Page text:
TRUTH be told, now that the left has lost its moorings, it’s mainly the right wing that calls the shots in South Asia. Who is lending hope to the fight against Prime Minister Narendra Modi in India? Believe it or not, it’s the hard-line Hindu right Shiv Sena. Who is the head of the opposition alliance in Pakistan against Prime Minister Imran Khan? Maulana Fazlur Rehman, the man who opposed the women’s protection bill among his other regressive assertions. What is common between the two? Both supplanted the left in street power, both have become powerful right-wing spearheads for coalitions involving the left and liberal forces, one for the Muslim right, the other for the Hindu right.
Who has allowed both to grow? The left-supported PPP in Pakistan and the left-supported Congress in India are to blame. In fact, the Congress created the Shiv Sena as a caste-based Maratha force to break the leftist trade unions headed by Marxist Brahmins. The irony is that the left is a fragmented force in India. So, who does one look to for succour against the onslaughts on democracy by Prime Minister Modi and his fascist cohorts?
While the street power to combat Modi comes from the Shiv Sena — and efforts are on to dislodge its government in Maharashtra — the main intellectual firepower comes from right-wing ideologues. We have to count our blessings that former BJP minister Arun Shourie has picked up the cudgels on behalf of Indian democracy. Look how important it could be for West Bengal Chief Minister Mamata Banerjee that former BJP minister Yashwant Sinha has joined her party to take on the might of Modi’s party.
There are examples even within the robust farmers’ movement. The khap panchayats that have come together to challenge Mr Modi are the ones that colluded with him in 2014 and 2019 to bring him to power. These village communities are also socially regressive, particularly with regard to women’s rights, not unlike the mullahs who are part of the opposition’s moves to challenge Khan’s government.
The main intellectual firepower comes from right-wing ideologues.
Much has been said in recent days about the resignation of Pratap Bhanu Mehta, a well-regarded academic from a premier university. He has cited pressure against his steady criticism of Mr Modi’s assault on democracy as the reason for his exit.
The Caravan magazine did a survey of some ideologically floating intellectuals who began by supporting Mr Modi but have since become his critics. Prior to the 2014 general election, Mehta was busy deflecting concerns for the future of Indian democracy in the event that Modi became prime minister, says the Caravan’s survey.
As early as December 2012, after Modi secured a fresh term as chief minister of Gujarat, Mehta published a piece titled ‘A Modi-fied politics’. In it, he backed the politician’s eligibility for national leadership, and addressed the persistent criticism of Modi for having watched over anti-Muslim pogroms in his state in 2002, soon after he first took charge of it. “You can look at the convictions of Modi’s cabinet colleagues and point to those as proxy proof of his culpability,” Mehta wrote.
Among those colleagues was Maya Kodnani, Gujarat’s minister for women and child development until 2009, who was later given a life sentence for organising a massacre in 2002. (The Gujarat High Court granted bail to Kodnani in 2014, shortly after Modi became prime minister, and acquitted her last year.) But, Mehta, says the survey, added: “You can also look at them and wonder why so many Congress cabinet ministers still have not been made to answer for 1984” — when Congress leaders led anti-Sikh pogroms in Delhi. “The point is not to use 1984 to politically exonerate Modi. The point is that it is hard to attack evil when we so widely condone it in other contexts.”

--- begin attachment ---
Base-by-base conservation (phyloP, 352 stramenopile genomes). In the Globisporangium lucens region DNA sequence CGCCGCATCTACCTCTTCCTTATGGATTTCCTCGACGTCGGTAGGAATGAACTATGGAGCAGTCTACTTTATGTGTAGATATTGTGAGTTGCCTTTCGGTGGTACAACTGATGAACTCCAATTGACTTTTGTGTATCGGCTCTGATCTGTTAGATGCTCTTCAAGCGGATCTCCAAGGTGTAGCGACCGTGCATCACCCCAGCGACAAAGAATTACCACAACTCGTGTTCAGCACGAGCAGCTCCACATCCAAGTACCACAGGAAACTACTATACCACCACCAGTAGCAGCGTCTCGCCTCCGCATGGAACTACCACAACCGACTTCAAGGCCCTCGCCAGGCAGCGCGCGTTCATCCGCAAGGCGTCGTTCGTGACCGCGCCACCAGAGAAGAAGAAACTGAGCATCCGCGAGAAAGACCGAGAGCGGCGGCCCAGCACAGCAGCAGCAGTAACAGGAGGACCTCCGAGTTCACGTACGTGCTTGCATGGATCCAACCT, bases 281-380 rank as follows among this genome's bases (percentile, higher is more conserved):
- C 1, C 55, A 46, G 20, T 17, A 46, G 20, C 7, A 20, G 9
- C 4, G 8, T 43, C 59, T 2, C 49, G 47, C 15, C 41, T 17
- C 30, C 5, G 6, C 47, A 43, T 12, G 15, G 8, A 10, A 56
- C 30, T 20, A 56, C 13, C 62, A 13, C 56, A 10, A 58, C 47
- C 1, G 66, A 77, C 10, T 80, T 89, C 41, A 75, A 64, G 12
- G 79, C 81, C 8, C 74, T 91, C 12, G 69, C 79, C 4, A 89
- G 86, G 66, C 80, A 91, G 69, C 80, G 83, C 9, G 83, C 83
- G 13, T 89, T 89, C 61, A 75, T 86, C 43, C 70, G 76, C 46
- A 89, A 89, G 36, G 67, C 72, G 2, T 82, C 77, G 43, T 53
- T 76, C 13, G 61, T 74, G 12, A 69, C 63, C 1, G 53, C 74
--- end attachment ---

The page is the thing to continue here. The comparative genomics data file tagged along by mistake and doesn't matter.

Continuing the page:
This was a roundabout way, according to Caravan, of saying what Modi’s defenders have always said when confronted with his bloody legacy — that all those who point it out are Congress minions. Mehta wrote that “those worried about Modi need to set their own house in order”, and that “attacks on him have a self-incriminating quality”. The apparent suggestion, according to the survey, was that it was best not to criticise Modi at all. This approach also ignored the fact that Modi’s critics included people who had long condemned the Congress’s evasion of responsibility for 1984.
The magazine quotes a number of other intellectuals who switched sides. One counts this as a blessing when the largest left party has taken leave of its senses to oppose Mamata Banerjee. It sees her as a legitimate target with the BJP if not worse.
There is intellectual wrangling between the CPI-M and CPI-ML about the strategy in West Bengal. The CPI-ML has opposed the CPI-M’s decision to fight Mamata Banerjee. The two communist parties had been together in the Bihar fray with Lalu Yadav, and they did quite well for themselves as a united opposition to the BJP. At one point the CPI-M and Mehta seem to speak in a similar voice. “We are not on the high tide of fascism,” Mehta reassured his readers not too long ago. “It is more about a complicated country feeling its way through difficult times, fed up with old power structures. The ‘F’ word has become a substitute for real thinking.”
In August 2014, Ashutosh Varshney, an Indian professor at Brown University, hailed Modi for being “pragmatic” rather than dogmatic on Hindu nationalism. Varshney, who has since changed his position, conceded, according to Caravan’s survey of intellectuals switching sides, that the RSS “will get personnel representation, especially in the party and in cultural and educational institutions”, but, he reassured readers, so long as Modi maintained his authority “it will not be able to dictate larger policy, economic or cultural”. It’s become difficult to tell the left, liberal and right from each other.
The writer is Dawn’s correspondent in Delhi.
Published in Dawn, March 23rd, 2021